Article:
• Sat
  • Jul 12, 2014
  • Updated: 5:02pm
NewsHong Kong
ENVIRONMENT

Keep Hong Kong's coastal access 'people-friendly', designers say

PUBLISHED : Thursday, 04 April, 2013, 12:00am
UPDATED : Thursday, 04 April, 2013, 8:44am

All new reclamations should include typhoon shelters and piers for marine users to enjoy Hong Kong's beautiful waters, Designing Hong Kong proposes.

Paul Zimmerman, chief executive of the non-government organisation, said officials had made no mention of any marine facilities in most of the sites proposed for reclamation.

"We actually object to reclamation for a generic land reserve. Reclamation is irreversible and should be a measure of last resort for specific land uses only," Zimmerman said.

We actually object to reclamation for a generic land reserve. Reclamation is irreversible and should be a measure of last resort for specific land uses only
Paul Zimmerman

"However, if reclamation proceeds, it should always include facilities supporting affordable storage of boats and water sports equipment. We are not talking about rich people but those who own or rents boats to go out on boat tours for hiking, camping, beach visits, swimming and fishing."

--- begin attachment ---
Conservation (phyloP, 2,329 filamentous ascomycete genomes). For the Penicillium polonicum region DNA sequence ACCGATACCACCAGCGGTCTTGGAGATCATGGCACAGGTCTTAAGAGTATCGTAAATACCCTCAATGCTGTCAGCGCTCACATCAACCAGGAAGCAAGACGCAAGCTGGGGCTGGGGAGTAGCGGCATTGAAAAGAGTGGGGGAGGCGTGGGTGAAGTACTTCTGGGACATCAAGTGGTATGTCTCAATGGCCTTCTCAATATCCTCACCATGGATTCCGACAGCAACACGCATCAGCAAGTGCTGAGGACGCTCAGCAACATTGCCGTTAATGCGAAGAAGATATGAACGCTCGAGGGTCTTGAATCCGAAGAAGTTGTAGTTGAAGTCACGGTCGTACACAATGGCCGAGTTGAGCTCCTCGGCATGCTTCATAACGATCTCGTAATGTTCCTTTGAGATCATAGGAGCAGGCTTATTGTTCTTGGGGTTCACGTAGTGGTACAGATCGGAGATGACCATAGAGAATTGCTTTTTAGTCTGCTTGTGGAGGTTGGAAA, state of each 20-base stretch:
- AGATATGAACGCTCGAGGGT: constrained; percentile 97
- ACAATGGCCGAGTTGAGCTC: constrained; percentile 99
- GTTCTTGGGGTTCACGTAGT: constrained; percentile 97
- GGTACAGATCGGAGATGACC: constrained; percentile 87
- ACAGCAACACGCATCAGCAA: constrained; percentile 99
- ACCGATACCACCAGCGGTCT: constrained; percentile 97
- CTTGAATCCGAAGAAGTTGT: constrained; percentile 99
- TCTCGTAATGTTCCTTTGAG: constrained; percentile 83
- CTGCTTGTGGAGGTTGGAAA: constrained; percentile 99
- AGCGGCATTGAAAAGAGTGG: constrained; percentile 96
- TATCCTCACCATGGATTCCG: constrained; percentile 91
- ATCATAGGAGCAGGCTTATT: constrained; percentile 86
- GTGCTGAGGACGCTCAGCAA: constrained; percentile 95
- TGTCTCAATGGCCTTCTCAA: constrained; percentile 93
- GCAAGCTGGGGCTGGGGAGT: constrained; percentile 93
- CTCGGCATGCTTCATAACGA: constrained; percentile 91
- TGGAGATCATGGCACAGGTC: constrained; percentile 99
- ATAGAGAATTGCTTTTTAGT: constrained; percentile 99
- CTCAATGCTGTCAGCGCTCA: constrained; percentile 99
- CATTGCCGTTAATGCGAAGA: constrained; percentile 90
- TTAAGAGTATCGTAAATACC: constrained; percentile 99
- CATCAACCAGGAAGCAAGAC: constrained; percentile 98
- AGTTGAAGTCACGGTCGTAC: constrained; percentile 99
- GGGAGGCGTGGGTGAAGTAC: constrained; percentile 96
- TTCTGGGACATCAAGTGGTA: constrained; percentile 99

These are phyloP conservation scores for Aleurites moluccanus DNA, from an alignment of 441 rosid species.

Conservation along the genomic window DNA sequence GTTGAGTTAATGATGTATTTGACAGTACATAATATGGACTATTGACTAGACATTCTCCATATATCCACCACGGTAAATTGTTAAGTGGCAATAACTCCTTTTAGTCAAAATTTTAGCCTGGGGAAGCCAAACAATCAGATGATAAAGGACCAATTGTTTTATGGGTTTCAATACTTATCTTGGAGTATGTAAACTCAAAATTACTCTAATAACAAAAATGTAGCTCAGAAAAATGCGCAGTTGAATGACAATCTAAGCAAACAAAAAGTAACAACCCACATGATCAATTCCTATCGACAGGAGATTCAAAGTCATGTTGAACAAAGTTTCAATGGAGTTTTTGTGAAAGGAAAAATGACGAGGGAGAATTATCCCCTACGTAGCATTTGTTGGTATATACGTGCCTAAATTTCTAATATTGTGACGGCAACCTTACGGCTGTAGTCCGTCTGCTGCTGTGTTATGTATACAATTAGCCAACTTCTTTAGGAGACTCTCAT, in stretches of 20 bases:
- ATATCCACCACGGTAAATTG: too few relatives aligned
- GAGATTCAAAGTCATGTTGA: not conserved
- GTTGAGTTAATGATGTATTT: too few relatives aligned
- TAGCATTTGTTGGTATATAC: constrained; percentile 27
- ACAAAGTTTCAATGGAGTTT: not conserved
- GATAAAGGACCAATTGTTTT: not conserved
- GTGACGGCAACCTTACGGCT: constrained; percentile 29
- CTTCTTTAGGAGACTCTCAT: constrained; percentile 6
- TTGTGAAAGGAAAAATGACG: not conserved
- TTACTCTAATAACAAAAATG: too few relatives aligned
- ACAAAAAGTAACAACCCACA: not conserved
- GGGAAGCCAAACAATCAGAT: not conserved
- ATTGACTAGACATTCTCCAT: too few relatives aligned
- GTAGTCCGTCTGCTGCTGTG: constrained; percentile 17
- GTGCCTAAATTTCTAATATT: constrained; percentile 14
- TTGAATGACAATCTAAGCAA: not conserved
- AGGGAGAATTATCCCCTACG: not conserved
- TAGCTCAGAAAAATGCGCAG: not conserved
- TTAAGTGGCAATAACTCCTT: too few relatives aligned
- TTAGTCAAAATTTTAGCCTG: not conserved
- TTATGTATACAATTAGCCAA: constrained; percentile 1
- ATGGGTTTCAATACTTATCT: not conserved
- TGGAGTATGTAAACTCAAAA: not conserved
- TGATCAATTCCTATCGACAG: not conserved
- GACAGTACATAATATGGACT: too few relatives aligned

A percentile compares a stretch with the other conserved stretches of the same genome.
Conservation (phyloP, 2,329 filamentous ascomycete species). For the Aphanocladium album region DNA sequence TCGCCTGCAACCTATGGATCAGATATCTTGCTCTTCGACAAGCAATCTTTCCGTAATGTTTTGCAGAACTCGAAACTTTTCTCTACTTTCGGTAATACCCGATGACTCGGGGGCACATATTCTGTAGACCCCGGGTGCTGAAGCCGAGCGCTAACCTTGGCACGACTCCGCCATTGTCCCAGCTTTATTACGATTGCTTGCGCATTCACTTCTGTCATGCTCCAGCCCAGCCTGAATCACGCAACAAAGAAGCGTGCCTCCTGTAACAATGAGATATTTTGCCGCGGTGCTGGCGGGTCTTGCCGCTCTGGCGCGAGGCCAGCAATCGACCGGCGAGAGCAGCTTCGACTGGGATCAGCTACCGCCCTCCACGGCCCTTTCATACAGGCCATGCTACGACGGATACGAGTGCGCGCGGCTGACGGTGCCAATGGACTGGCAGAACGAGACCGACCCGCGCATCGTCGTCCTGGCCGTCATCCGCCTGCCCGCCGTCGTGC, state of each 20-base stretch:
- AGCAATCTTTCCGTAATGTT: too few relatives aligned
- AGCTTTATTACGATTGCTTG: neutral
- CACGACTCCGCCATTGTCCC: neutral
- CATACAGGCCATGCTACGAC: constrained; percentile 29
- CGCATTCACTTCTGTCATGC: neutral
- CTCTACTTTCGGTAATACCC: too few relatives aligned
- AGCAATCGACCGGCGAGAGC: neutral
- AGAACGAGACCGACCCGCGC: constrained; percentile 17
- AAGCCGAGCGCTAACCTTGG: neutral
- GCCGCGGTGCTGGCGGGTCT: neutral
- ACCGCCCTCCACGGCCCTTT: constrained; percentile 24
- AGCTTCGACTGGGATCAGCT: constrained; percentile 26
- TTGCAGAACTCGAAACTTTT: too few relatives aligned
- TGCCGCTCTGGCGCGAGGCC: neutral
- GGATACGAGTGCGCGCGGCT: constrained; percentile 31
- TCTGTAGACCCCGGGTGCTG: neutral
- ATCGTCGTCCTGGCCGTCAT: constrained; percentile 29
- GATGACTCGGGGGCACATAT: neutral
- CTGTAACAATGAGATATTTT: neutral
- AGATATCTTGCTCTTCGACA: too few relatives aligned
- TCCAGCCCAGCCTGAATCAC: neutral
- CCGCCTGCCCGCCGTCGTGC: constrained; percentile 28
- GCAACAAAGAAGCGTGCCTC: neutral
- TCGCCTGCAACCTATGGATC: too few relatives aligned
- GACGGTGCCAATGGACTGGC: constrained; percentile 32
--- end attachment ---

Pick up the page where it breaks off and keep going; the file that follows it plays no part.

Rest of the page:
For example, at one of the planned reclamation spots in Ma Liu Shui, Sha Tin, boat users and operators take people to the nearby geopark. Zimmerman wondered whether the straight-line reclamation proposed would wipe out spaces for such users.

The group has submitted its views to the Civil Engineering and Development Department, which steers the consultation on reclamation.

It said that apart from Tsing Yi, which will be meant for container ships and large vessels that do not need typhoon shelters, shelters should be made available at reclamation spots in Ma Liu Shui, Siu Ho Wan and Sunny Bay on Lantau and Lung Kwu Tan in Tuen Mun.

Zimmerman cited examples of existing coasts, including some newly built promenades, which are ill designed and unfriendly to boat users, without proper landing steps. The new promenade in Kwun Tong is fenced off from the coast with glass panes.

 

In Yau Tong and Tseung Kwan O, boat users have to climb over sloping coasts covered with grass or concrete. There are no landing steps.

The only public pier in Deep Water Bay and Repulse Bay, made of a pile of rocks, is not properly maintained, with the rocks that form the landing steps falling apart.

The Southern District councillor also said a separate public consultation for the Tung Chung new town extension had similarly proposed reclamation of a coastline where more than 100 boats are moored.

Share

Related topics

For unlimited access to:

SCMP.com SCMP Tablet Edition SCMP Mobile Edition 10-year news archive
 
 

 

 
 
 
 
 

Login

SCMP.com Account

or